During the 12th century, the parts of Rajasthan and Gujarat became famous for the art of Block Printing that was hugely practiced. The block printing of Rajasthan in India was exported in a large number from India.


Block Printing can be distinguished into two categories, The Sanganeri and Bagru prints. Although much difference is not noted, but the background color of the Fabric marks the difference between the two. The Sanganeri prints are done on a white background and the Bagru prints are essentially done on background of red and black. Block Printing of Rajasthan in India is known for the intricate designs and the details that are made on the block prints. Block printing is done on rich and vibrant colors and this aspect has given prominence to Block Printing as a craft of Rajasthan.

The wooden blocks of different shapes and sizes used for block printing are called bunta. The base of the block has the design carved on it. The fabric is washed free of starch before printing is done on it. Printing is done from left to right. Standard colors used for block printing are black, brown, orange, red, and mustard. The fabric is dried out in the sun after the block printing is done.

Blocks and printing styles of Bagru and Saanganer

Block making in Saanganer

According to the 2008 census, 152 block carving units exist in Saanganer. Very special and interesting terminology is used in these units, words that one does not find in everyday language. It seems that the printers have developed their own language, which is important to understand, to be able to work with them. Let us look at some of these words.

A block maker or a carpenter who specializes in block making is called “Bhatt-ghar“- in Rajasthan. Here Bhatt implies block and the ghar implies the carver. The block printers of Saanganer get most of their blocks made in Purani Basti in Jaipur. Those blocks that need some special technical input are usually sent to Farukhabaad, Sitapur, Meerut or Pilakuan in UP or Pethapur in Gujarat.

Motifs of Saanganer

Finesse in flowers-petal designs, curves and delicacy are the prime specialties of Saanganer prints. The curvature of flowers in the ’bootas’ is generally shown on the right side. Different types of floral patterns are displayed in the form of a ‘bel’ (a border), in a stylized manner.

Some of the flowers used in the prints are roses, rosettes, lotuses, lotus bud, sunflower, lily, ‘champa’ ‘canna’ ‘nergis’, marigold etc. Various other flower creations are also found in old Saanganeri prints. Other flowers used are locally known as ‘sosan’, ‘gainda’, ‘gulmehendi’, ‘javakusum’, ‘guldaudi’, ‘kachnar’, ‘jatadari lily’, ‘kaner’, ‘kanna’, ‘gullalla’, ‘Sosan’ and ‘gullala’ prints are probably very suitable to Saanganeri style of printing, therefore they are used in various forms.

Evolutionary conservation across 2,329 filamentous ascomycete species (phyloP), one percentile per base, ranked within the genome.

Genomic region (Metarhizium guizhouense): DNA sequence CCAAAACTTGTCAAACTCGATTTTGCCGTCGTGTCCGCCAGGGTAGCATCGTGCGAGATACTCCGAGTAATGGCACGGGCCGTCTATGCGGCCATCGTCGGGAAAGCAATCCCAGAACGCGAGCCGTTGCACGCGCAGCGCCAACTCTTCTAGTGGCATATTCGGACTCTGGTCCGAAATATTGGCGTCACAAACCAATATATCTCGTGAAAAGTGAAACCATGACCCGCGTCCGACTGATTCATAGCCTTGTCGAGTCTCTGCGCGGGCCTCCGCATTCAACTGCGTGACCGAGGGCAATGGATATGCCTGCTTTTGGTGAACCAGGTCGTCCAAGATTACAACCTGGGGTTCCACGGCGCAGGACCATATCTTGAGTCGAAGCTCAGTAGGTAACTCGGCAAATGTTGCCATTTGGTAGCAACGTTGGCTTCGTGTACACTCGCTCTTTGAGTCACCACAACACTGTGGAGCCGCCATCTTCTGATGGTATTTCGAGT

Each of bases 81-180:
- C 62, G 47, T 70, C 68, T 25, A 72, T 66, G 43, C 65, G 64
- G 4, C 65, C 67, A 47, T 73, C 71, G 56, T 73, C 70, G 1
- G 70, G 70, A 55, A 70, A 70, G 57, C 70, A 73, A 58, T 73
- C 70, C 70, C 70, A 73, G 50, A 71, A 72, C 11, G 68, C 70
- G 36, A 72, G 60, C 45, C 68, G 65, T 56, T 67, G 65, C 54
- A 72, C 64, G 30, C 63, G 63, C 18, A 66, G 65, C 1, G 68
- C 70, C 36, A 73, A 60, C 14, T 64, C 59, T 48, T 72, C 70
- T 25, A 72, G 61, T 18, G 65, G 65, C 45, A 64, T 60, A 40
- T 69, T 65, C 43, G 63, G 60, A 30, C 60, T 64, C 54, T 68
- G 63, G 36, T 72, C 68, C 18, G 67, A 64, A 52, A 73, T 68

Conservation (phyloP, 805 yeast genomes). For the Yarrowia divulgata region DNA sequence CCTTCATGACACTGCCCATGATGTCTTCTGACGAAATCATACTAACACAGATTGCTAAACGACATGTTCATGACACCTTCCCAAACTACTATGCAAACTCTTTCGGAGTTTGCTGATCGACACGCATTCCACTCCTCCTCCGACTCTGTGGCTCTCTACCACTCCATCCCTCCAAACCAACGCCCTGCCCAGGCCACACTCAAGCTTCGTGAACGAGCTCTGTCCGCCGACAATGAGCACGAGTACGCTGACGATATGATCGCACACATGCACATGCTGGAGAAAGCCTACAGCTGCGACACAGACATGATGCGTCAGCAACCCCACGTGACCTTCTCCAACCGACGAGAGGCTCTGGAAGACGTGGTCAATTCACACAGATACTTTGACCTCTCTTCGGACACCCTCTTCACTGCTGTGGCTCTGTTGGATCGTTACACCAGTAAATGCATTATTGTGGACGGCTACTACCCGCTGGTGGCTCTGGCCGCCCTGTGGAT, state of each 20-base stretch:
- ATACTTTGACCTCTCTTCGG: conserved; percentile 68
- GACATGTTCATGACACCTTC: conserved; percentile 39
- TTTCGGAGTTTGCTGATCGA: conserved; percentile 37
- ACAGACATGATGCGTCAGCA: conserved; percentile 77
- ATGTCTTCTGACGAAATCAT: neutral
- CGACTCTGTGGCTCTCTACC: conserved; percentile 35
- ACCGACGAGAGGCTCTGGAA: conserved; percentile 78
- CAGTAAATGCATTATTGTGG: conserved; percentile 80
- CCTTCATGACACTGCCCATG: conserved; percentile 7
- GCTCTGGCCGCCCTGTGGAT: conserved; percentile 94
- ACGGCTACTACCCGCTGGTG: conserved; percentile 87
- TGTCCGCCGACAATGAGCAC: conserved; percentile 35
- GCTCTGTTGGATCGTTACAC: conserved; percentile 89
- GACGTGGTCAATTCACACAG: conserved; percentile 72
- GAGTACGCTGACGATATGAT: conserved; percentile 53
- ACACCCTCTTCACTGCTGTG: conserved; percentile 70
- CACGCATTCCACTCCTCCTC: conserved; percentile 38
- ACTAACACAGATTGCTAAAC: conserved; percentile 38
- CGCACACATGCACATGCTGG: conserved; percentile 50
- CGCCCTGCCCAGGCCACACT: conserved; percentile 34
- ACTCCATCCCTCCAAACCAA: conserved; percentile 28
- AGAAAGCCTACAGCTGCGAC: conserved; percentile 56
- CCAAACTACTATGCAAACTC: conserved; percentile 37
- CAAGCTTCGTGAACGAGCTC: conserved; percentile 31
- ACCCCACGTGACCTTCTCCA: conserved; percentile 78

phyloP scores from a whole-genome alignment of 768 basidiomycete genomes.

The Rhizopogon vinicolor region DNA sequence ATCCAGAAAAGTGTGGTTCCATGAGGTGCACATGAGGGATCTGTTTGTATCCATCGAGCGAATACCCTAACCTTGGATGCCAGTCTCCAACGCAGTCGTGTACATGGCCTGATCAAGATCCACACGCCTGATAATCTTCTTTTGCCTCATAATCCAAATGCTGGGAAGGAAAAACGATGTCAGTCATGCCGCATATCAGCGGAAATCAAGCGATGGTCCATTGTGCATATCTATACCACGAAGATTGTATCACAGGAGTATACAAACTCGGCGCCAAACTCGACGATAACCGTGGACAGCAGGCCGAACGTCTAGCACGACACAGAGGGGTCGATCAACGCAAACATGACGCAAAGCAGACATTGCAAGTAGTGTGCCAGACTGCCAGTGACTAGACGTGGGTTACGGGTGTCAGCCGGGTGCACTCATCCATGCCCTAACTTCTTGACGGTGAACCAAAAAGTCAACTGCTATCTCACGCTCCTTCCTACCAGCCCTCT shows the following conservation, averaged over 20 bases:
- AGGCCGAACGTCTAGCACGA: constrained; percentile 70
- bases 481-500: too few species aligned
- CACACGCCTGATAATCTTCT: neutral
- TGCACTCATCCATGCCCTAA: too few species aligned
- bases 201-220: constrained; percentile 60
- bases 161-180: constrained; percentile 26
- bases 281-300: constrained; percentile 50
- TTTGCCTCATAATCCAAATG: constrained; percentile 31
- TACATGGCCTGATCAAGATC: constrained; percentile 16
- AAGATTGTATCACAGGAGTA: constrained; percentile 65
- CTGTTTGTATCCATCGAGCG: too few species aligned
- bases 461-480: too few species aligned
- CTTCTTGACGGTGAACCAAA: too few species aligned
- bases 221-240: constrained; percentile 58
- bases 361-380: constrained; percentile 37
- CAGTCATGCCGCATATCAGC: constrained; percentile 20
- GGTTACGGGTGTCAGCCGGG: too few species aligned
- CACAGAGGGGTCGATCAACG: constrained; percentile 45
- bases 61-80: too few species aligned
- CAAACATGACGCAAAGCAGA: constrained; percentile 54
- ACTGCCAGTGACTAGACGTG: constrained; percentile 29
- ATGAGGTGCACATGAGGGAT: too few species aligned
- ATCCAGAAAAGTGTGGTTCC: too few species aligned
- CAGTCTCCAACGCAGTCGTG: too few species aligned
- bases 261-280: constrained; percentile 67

In ‘booties’, generally, only one type of flower-petal and bud creations is found; for example: ‘Badaam, (almond)’, ‘Paan’ (beetle leaf), ‘mukut of ‘kalanga’. While printing a sari, if the ‘booti’ is of ‘sosan’ flower then the ‘bel’ will also be of ‘sosan’ flower and a big ’boota’ of the same flower is usually done on the ‘Pallav’ (the decorative edge of the sari, which is displayed by the women, and left hanging from the shoulders ). Hence, for printing one sari, a large number of blocks need to be made. By printing different booties together, the Saanganeri ‘Cheepas’ have portrayed excellent know how. Sometimes more than three flowers are fitted beautifully in a single ‘booti’ e.g. in ‘Latkan booti’ banana tree, sosan tree and saro tree collection in assembled beautifully in one pattern. The designs are named accordingto the flowers or plant pattern, from which the designs were originally inspired.

Many flowers used in Saanganeri prints don’t originate from Rajasthan. On this basis, Historian James watt has said, “Obviously many of the Saanganeri designs portray flowers that in not likely to have been seen by the calico printers nor by the block engravers of Rajputana. In spite of these circumstances, however, there seems every reason to believe that the craft has been handed down for centuries and has come to be used in all the purity of original inspiration. The nature, feeling and colour reciprocity, as also the technique in printing are all perfect while the absence of machine regularity gives a charm that place these goods above and beyond anything as yet accomplished in Europe.” Apart from flowers, fruit trees of banana, dates, grapes pomegranate etc. have also been recreated in a very attractive manner. In some old prints figures of parrots and fish are also seen. Since about fifty years, elephant. Horse, camel, peacock and human figures are also used. These are mostly seen on curtains, bedcovers, table clothes etc.